SummaryNew Medicaid payment methodologies inadequately reimburse specialty pharmacies by failing to account for drug costs and high-touch pharmacy services.
Some state Medicaid programs are moving from an average wholesale price (AWP) reimbursement methodology to an actual acquisition cost (AAC) reimbursement methodology for drugs based on actual selling price. By excluding high-cost outliers, AAC risks underpaying specialty pharmacies. In addition, since specialty pharmacies were excluded from previous data collection surveys by CMS, this entire distribution channel may be underpaid as more states switch to AAC-based reimbursement. If this is the case, manufacturers of specialty drugs (e.g. makers of drugs treating hemophilia, rheumatoid arthritis, and multiple sclerosis) will likely experience margin pressures.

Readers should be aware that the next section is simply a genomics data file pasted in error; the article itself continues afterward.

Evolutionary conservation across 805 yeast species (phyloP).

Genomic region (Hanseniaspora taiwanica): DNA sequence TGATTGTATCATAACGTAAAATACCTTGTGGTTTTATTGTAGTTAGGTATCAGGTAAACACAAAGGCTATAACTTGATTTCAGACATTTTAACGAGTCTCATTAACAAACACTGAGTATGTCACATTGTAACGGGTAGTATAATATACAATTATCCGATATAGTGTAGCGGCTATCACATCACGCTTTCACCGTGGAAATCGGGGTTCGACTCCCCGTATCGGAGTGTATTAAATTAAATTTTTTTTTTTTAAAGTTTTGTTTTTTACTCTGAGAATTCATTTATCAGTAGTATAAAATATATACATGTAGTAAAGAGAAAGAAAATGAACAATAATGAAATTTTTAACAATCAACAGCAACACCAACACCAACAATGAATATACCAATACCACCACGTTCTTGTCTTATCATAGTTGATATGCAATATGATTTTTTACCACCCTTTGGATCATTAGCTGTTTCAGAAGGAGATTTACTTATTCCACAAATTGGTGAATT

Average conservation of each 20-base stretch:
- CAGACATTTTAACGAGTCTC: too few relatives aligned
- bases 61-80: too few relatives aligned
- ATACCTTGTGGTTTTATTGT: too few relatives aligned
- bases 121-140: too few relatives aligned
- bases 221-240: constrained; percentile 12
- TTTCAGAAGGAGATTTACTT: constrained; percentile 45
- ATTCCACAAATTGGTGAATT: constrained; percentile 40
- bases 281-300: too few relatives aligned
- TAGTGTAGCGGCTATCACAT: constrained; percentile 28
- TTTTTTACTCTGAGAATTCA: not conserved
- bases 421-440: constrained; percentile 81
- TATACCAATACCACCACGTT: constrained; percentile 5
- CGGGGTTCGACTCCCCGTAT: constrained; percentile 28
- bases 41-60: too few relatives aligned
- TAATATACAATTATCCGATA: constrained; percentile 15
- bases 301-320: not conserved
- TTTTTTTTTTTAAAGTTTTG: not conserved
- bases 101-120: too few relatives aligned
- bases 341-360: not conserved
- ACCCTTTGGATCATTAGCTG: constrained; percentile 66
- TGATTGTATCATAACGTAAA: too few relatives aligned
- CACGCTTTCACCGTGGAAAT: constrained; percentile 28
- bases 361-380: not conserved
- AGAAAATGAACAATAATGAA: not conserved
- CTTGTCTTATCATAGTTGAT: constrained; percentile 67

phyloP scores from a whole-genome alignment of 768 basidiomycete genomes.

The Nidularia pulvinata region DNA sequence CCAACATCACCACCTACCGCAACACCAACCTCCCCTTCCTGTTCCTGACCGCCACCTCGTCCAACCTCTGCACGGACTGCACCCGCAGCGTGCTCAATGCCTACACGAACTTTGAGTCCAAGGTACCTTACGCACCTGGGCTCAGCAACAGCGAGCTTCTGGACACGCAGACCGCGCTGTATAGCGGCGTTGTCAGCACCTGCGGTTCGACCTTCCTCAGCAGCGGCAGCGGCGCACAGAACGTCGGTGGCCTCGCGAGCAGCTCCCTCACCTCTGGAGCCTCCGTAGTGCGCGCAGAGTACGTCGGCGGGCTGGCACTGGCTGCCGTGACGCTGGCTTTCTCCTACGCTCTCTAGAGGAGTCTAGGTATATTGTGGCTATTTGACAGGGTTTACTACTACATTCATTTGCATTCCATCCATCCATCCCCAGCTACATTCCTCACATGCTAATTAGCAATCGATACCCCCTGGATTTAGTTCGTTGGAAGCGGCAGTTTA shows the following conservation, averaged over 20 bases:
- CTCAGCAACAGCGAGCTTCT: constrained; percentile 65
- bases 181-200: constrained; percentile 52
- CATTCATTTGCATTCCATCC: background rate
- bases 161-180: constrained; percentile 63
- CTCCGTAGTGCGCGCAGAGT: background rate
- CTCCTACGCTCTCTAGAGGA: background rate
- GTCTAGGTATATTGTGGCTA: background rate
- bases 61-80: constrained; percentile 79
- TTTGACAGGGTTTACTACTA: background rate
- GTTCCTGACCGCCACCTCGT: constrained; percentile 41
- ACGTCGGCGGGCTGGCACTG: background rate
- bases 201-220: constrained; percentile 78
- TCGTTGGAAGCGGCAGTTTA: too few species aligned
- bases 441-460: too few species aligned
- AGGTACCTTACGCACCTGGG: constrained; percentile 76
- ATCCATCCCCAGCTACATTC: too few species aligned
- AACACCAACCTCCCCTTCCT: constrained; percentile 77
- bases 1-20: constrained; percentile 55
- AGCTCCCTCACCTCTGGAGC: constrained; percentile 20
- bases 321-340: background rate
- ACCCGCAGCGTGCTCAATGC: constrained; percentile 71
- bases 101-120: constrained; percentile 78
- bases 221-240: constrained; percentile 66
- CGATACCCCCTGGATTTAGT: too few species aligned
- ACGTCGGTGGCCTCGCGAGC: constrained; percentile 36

With specialty pharmacies serving as a major access channel for specialty drugs, it is important that state Medicaid programs evaluate how best to account for the unique costs associated with dispensing specialty drugs when developing new reimbursement methodologies and dispensing fee rates.
Avalere conducted this research with funding provided by Grifols. Avalere maintained full editorial control and the conclusions expressed here are solely those of the study’s authors.